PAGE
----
Democrats are celebrating victory. The public outcry against what they've done doesn't seem to bother them. They take it as validation that they are succeeding at transforming America.
But we've seen this movie before and it won't end happily for Democrats. Their morale rose when the stimulus passed in February 2009. The press hailed it as a popular answer to joblessness and a sluggish economy. At the time, Democrats thought it brightened their chances in the 2009 gubernatorial elections.
But a flawed bill, bumbling implementation, and unfulfilled expectations turned the stimulus into a big drag on Democrats in Virginia and New Jersey. A CBS News/New York Times poll recently reported that only 6% of Americans believe the stimulus package created jobs.
Democratic hopes that passing health-care reform will help them politically will be unfulfilled because ObamaCare only benefits a small number of people in the short run. Until the massive subsidies to insurance companies fully ramp up in 2017, this bill will be more pain than gain for most Americans.
For example, changes in insurance regulations in 2011 and two new mandates in 2014 that force everyone to buy insurance and require everyone to be charged a similar price regardless of age or health will cause insurance premiums to rise more than they would have otherwise. The 10 million people who have a health savings account will also be hurt starting in 2011. With each passing year after that, they will be able to put less away tax free for medical expenses.
ObamaCare cuts $1.8 billion in support for Medicare Advantage this October, another $5.8 billion in October 2011, and an additional $9.2 billion right before the 2012 presidential election. This will increase premiums and reduce benefits for the 4.5 million people in the program.
Drug companies will start raising prices to pay billions in new taxes they will have to pay starting next year. New taxes on medical devices and insurance companies will show up in higher prices and premiums before long.
Polls may show a temporary increase in the president's popularity, but underlying public opinion about this law is not likely to change just because the president hits the trail to sell it. After all, he made 58 speeches before the measure passed, including two in prime time.
Before that string of speeches the public was in favor of the concept of health-care reform by a ratio of 2 to 1. Afterward, about 60% of the public was opposed to the president's plan. Those who strongly opposed outnumbered those strongly in favor by 2 to 1 or better in most polls.
Tens of millions of ordinary people watched the deliberations, studied the proposals, and made up their minds. Their concerns about spending, deficits and growing government power are not going away.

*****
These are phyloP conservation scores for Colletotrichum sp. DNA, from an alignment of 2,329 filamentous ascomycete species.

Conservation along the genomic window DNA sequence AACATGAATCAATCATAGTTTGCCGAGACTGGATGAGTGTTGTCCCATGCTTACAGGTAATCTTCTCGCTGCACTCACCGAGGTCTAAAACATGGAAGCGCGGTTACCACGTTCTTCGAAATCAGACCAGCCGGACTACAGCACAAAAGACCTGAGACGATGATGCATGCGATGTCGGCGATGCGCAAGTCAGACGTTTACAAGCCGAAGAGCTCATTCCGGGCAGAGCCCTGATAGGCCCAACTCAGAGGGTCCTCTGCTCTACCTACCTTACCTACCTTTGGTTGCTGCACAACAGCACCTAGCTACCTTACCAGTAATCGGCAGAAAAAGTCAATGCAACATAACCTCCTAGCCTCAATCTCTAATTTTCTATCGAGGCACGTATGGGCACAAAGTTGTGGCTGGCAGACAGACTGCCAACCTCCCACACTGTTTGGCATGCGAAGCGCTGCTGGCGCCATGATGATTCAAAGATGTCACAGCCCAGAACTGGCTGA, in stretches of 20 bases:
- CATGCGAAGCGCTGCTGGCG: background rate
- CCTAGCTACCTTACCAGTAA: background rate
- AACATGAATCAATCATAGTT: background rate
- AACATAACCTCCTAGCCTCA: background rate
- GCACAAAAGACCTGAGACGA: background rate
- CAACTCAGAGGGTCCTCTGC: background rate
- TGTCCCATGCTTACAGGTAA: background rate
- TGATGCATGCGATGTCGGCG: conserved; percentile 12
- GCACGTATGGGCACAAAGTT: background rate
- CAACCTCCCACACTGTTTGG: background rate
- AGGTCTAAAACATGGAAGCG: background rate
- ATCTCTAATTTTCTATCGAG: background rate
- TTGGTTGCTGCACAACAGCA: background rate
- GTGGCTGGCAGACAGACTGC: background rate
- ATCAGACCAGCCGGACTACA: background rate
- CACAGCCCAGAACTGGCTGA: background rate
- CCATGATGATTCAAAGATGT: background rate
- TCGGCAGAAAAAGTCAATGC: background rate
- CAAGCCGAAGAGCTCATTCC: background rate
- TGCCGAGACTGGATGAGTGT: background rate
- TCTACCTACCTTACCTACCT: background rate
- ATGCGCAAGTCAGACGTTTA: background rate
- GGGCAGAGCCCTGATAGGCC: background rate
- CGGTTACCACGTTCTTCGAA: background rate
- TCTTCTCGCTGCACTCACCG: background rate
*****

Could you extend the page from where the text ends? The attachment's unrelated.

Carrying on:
Nor is their opposition to ObamaCare. According to a new CNN poll, majorities of Americans believe that they will pay more for medical care, the federal deficit will increase, and that government will be too involved in health care under the president's plan.
Democrats claim they've rallied their left-wing base. But that base isn't big enough to carry the fall elections, particularly after the party alienated independents and seniors. The only way Democrats win a base election this year will be if opponents of this law stay home.
To keep that from happening, Republican candidates must focus on ObamaCare's weaknesses. It will cost $2.6 trillion in its first decade of operation and is built on Madoff-style financing. For example, it double counts Social Security payroll taxes, long-term care premiums, and Medicare savings in order to make it appear more fiscally responsible. In reality, ObamaCare isn't $143 billion in the black, as Democrats have claimed, but $618 billion in the red. And giving the IRS $10 billion to hire about 16,000 agents to enforce the new taxes and fees in ObamaCare will drive small business owners crazy.
Republicans have a powerful rallying cry in "repeal, replace and reform." Few voters will want to keep onerous mandates that hit individuals and taxes that hobble economic growth. Rather than spending a trillion dollars on subsidies for insurance companies and Medicaid expansion, as ObamaCare does, Republicans should push for giving individuals the same health-insurance tax break businesses get, which would cost less.
Republicans must also continue to press for curbing junk lawsuits, enabling people to buy insurance across state lines, increasing the amount of money they can sock away tax free for medical expenses, and permitting small businesses to pool risk.
Opponents of ObamaCare have decisively won the battle for public opinion. As voters start to feel the pain of this new program, Republicans will be in a stronger position if they stay in the fight, make a principled case, and lay out a competing vision.
This article originally appeared on WSJ.com on Wednesday, March 24, 2010.